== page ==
This article argues that the modern concept of problem-orientated policing requires that organised crime be redefined in sociological and political science terminology to identify opportunities for community-based policing initiatives to be utilised in undermining its institutional base. It seeks to redefine organised crime by its use of power and acts of victimisation. The article reviews a number of traditional organised crime groups by undertaking an historical power analysis process to substantiate this argument. It identifies the conditions and societies that gave rise to organised crime. It discusses the initial community or institutional purpose of the organised group and how it mutated to dominate by acts of criminal victimisation. The view is expressed that a victim-centred, problem-orientated policing policy is necessary to understand the legitimacy of organised crime in isolated communities and to remove barriers between the police and these communities. This view promotes the use of specially trained community police officers who are directly linked to other agencies engaged in suppressing organised crime to develop community capacity building to resist crime in isolated communities.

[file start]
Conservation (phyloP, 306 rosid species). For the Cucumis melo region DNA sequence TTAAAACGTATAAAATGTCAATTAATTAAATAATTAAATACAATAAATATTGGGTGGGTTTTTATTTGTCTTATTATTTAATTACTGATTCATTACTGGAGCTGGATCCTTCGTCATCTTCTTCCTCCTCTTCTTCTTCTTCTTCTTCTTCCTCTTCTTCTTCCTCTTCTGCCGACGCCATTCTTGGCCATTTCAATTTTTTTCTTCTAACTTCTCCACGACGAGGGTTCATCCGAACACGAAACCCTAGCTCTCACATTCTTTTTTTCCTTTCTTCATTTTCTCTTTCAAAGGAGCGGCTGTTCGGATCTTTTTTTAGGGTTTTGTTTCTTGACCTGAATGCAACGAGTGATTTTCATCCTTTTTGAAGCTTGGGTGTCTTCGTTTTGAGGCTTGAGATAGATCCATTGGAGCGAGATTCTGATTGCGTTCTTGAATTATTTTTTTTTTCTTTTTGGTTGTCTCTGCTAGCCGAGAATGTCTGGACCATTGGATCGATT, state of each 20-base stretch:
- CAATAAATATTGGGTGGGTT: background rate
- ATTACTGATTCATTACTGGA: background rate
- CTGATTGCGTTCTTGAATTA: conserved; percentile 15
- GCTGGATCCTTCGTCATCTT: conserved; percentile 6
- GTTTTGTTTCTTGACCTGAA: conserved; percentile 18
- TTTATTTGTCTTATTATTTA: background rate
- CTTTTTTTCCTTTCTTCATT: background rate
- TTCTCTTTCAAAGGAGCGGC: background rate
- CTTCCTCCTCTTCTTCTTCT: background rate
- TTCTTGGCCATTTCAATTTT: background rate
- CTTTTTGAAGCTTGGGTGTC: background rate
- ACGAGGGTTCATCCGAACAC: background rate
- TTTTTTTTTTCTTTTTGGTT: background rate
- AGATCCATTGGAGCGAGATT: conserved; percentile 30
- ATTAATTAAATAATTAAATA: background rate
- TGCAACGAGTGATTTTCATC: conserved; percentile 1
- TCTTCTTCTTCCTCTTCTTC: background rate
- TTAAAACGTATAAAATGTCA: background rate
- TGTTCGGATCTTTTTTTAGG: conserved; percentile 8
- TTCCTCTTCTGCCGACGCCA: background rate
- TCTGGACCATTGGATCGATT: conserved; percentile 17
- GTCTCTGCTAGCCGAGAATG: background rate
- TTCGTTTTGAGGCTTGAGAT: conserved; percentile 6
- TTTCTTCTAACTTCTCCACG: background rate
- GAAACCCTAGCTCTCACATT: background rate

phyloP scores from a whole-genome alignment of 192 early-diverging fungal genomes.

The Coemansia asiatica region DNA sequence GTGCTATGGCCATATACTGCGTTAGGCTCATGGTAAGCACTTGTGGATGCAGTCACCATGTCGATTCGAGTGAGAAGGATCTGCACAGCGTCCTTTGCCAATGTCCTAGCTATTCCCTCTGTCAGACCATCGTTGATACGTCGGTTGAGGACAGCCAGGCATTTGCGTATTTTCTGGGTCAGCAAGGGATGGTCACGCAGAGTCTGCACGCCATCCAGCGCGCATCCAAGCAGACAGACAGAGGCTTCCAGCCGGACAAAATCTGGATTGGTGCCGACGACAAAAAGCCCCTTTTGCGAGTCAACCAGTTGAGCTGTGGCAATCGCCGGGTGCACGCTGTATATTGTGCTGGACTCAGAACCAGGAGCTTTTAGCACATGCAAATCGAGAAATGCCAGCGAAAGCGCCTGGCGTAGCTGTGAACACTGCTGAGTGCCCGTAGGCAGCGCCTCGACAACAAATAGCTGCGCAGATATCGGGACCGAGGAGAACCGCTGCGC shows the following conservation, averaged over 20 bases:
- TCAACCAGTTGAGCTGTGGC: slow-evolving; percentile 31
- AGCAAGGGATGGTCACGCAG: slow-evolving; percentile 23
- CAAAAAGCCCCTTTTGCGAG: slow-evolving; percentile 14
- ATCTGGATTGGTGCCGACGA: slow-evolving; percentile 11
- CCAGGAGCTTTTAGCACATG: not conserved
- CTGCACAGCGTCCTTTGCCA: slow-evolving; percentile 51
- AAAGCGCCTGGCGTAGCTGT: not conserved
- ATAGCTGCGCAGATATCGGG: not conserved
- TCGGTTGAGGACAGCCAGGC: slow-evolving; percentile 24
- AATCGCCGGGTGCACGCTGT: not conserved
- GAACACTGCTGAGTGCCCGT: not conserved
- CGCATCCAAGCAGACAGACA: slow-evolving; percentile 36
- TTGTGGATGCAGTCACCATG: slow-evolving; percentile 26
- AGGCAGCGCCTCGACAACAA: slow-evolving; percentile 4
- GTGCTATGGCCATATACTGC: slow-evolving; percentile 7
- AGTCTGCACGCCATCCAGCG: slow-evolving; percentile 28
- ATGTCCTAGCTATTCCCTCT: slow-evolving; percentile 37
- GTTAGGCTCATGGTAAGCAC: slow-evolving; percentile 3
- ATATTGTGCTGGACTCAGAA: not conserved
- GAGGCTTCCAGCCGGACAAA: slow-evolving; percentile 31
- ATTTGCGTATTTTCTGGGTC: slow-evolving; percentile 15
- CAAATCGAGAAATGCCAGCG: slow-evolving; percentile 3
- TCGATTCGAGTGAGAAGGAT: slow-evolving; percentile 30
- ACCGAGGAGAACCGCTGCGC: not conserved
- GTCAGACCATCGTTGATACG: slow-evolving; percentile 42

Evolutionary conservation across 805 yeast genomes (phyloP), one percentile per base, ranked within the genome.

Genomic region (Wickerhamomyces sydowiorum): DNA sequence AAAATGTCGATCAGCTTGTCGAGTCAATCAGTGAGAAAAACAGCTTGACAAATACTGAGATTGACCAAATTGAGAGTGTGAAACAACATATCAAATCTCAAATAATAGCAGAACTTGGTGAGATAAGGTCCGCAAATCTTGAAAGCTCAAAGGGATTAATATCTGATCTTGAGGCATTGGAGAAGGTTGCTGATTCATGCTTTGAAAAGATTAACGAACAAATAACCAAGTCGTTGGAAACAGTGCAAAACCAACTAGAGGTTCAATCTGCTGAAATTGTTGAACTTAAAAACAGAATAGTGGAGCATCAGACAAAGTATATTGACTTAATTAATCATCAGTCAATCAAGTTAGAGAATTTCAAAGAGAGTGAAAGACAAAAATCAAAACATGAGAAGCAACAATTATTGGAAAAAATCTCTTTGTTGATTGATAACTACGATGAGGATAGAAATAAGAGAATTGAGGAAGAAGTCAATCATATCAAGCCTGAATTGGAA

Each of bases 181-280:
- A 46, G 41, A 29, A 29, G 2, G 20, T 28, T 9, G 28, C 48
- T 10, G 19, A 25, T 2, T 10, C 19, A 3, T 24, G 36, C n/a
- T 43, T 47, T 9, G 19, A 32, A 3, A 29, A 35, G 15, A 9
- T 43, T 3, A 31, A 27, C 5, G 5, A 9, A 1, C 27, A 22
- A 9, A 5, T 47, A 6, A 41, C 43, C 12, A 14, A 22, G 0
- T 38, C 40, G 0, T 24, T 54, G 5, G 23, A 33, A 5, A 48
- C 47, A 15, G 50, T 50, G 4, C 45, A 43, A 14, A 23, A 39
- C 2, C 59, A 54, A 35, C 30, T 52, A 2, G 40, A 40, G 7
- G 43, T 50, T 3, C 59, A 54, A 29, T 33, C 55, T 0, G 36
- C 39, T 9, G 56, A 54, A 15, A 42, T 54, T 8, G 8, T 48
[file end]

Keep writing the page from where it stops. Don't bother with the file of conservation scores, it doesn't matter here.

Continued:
|Number of pages||14|
|Journal||International Journal of Police Science and Management|
|Publication status||Published - 2005|